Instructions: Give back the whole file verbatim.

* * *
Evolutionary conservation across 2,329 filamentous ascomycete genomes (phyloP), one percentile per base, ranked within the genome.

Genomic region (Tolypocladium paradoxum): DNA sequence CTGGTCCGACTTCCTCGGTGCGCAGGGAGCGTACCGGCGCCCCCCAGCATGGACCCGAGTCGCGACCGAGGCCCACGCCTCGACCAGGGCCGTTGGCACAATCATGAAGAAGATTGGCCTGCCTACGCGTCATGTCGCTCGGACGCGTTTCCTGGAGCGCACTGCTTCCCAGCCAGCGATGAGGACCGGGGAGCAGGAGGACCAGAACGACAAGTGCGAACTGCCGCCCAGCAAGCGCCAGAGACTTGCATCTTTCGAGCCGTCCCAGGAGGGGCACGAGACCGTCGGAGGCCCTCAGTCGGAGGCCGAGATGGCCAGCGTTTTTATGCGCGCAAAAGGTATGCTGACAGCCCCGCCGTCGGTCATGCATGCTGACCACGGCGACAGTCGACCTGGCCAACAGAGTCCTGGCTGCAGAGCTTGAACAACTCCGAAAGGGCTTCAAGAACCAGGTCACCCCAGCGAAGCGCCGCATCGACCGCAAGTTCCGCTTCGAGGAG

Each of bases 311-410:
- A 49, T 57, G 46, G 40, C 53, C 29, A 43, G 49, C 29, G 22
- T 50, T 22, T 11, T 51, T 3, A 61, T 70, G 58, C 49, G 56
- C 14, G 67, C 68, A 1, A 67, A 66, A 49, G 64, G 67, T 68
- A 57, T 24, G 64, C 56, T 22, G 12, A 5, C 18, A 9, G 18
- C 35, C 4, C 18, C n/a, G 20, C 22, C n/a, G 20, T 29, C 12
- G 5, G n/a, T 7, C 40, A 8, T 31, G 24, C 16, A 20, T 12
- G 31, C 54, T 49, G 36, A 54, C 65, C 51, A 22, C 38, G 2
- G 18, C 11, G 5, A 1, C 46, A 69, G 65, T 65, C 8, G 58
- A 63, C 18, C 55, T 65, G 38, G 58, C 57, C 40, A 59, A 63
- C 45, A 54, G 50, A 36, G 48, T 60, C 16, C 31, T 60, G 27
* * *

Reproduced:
Evolutionary conservation across 2,329 filamentous ascomycete genomes (phyloP), one percentile per base, ranked within the genome.

Genomic region (Tolypocladium paradoxum): DNA sequence CTGGTCCGACTTCCTCGGTGCGCAGGGAGCGTACCGGCGCCCCCCAGCATGGACCCGAGTCGCGACCGAGGCCCACGCCTCGACCAGGGCCGTTGGCACAATCATGAAGAAGATTGGCCTGCCTACGCGTCATGTCGCTCGGACGCGTTTCCTGGAGCGCACTGCTTCCCAGCCAGCGATGAGGACCGGGGAGCAGGAGGACCAGAACGACAAGTGCGAACTGCCGCCCAGCAAGCGCCAGAGACTTGCATCTTTCGAGCCGTCCCAGGAGGGGCACGAGACCGTCGGAGGCCCTCAGTCGGAGGCCGAGATGGCCAGCGTTTTTATGCGCGCAAAAGGTATGCTGACAGCCCCGCCGTCGGTCATGCATGCTGACCACGGCGACAGTCGACCTGGCCAACAGAGTCCTGGCTGCAGAGCTTGAACAACTCCGAAAGGGCTTCAAGAACCAGGTCACCCCAGCGAAGCGCCGCATCGACCGCAAGTTCCGCTTCGAGGAG

Each of bases 311-410:
- A 49, T 57, G 46, G 40, C 53, C 29, A 43, G 49, C 29, G 22
- T 50, T 22, T 11, T 51, T 3, A 61, T 70, G 58, C 49, G 56
- C 14, G 67, C 68, A 1, A 67, A 66, A 49, G 64, G 67, T 68
- A 57, T 24, G 64, C 56, T 22, G 12, A 5, C 18, A 9, G 18
- C 35, C 4, C 18, C n/a, G 20, C 22, C n/a, G 20, T 29, C 12
- G 5, G n/a, T 7, C 40, A 8, T 31, G 24, C 16, A 20, T 12
- G 31, C 54, T 49, G 36, A 54, C 65, C 51, A 22, C 38, G 2
- G 18, C 11, G 5, A 1, C 46, A 69, G 65, T 65, C 8, G 58
- A 63, C 18, C 55, T 65, G 38, G 58, C 57, C 40, A 59, A 63
- C 45, A 54, G 50, A 36, G 48, T 60, C 16, C 31, T 60, G 27